A Comprehensive Review of Ovine Progressive Pneumonia in Sheep

Ovine Progressive Pneumonia (OPP), also known as Maedi-Visna, is a chronic and infectious disease that afflicts sheep worldwide. This article delves into the many aspects of OPP, covering its causes, symptoms, treatment, and preventive measures.

Overview of Ovine Progressive Pneumonia

OPP is a slow-acting disease caused by a lentivirus, which is a subtype of the retrovirus family. The lentivirus responsible for OPP is called the Ovine Progressive Pneumonia Virus (OPPV). The disease primarily targets the respiratory and nervous systems, along with the joints and the mammary glands.

Symptoms and Diagnosis of OPP

OPP symptoms vary based on the system it attacks. Here are the primary symptoms associated with each system:

Respiratory System:

  • Persistent coughing
  • Increased respiratory rate
  • Difficulty in breathing

Nervous System:

  • Weakness in the hind legs
  • Weight loss and poor condition
  • Behavioral changes and reduced productivity


  • Arthritis and lameness
  • Swollen carpal joints

Mammary Glands:

  • Hard udders and decreased milk production

OPP diagnosis typically involves serologic testing, where a blood sample is tested for the presence of antibodies against OPPV. Polymerase chain reaction (PCR) tests can also be used to detect viral genetic material.

Treatment and Management of OPP

There is, unfortunately, no cure for OPP. The focus is generally on managing the symptoms and preventing further spread of the disease. Sheep affected by OPP should be isolated to minimize the risk of transmission.

However, there are management practices that can help control the disease:

  • Regular health checks
  • Strict quarantine protocols for new animals
  • Removal of OPP-positive sheep from the flock

Prevention of OPP

Preventing OPP is crucial to avoid economic loss and maintain the health and productivity of your flock. The following are some measures that can be implemented:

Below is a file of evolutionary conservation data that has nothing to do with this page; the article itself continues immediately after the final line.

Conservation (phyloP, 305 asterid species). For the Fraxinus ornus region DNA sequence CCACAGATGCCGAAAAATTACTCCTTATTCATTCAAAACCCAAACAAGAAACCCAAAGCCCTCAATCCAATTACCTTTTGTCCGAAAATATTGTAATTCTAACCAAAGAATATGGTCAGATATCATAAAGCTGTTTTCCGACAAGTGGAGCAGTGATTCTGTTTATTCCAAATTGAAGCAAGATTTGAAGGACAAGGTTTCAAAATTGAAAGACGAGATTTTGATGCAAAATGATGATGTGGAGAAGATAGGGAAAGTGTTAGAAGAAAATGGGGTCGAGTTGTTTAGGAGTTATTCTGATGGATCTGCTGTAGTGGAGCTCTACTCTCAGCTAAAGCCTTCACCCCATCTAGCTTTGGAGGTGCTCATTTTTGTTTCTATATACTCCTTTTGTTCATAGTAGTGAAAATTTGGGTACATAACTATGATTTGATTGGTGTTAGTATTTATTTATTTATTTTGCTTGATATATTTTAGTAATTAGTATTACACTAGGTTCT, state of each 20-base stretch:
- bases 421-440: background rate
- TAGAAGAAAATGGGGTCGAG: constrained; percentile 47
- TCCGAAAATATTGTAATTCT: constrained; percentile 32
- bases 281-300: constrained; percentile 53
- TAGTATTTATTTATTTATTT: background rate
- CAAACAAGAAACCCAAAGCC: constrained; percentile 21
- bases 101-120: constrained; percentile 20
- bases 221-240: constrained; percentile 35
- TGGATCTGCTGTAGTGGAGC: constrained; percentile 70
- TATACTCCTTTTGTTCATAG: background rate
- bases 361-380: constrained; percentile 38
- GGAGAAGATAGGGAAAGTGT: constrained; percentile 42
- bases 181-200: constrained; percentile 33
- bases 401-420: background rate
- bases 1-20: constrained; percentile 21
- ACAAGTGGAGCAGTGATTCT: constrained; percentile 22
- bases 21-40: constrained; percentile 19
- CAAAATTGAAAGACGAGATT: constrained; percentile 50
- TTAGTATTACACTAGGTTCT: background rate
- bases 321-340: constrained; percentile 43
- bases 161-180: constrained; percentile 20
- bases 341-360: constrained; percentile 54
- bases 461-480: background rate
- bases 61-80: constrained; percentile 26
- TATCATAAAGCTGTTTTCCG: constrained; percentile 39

• Regular Testing: Regular OPP testing of your flock helps detect and manage the disease early.
  • Isolation: Isolate new or suspect animals until they have been tested and cleared.
  • Culling: If OPP is detected in your flock, cull the affected sheep to prevent the spread to healthy ones.
  • Clean Feeding Practices: Colostrum and milk from infected ewes can spread OPP. Use pasteurized colostrum or milk replacers for lambs.

OPP is a serious concern for sheep farmers due to its chronic nature and potential for economic losses. While there is no cure, understanding the disease, its symptoms, and implementing sound preventive measures can help mitigate its impact. Regular testing, isolation, culling, and clean feeding practices are key in preventing the spread of OPP. By taking these steps, you can maintain a healthy and productive flock.

“The only good system is a sound system.” – Bill Mollison

As sheep farmers or shepherds, it’s our responsibility to adopt sound systems to prevent diseases like OPP. The health and productivity of our flock rely on our continuous efforts and the best practices we put in place. Despite the challenges OPP presents, with careful management and a proactive approach, we can protect our sheep from this debilitating disease.

Remember: Regular health checks and preventive measures can significantly reduce the risk of OPP in your flock.


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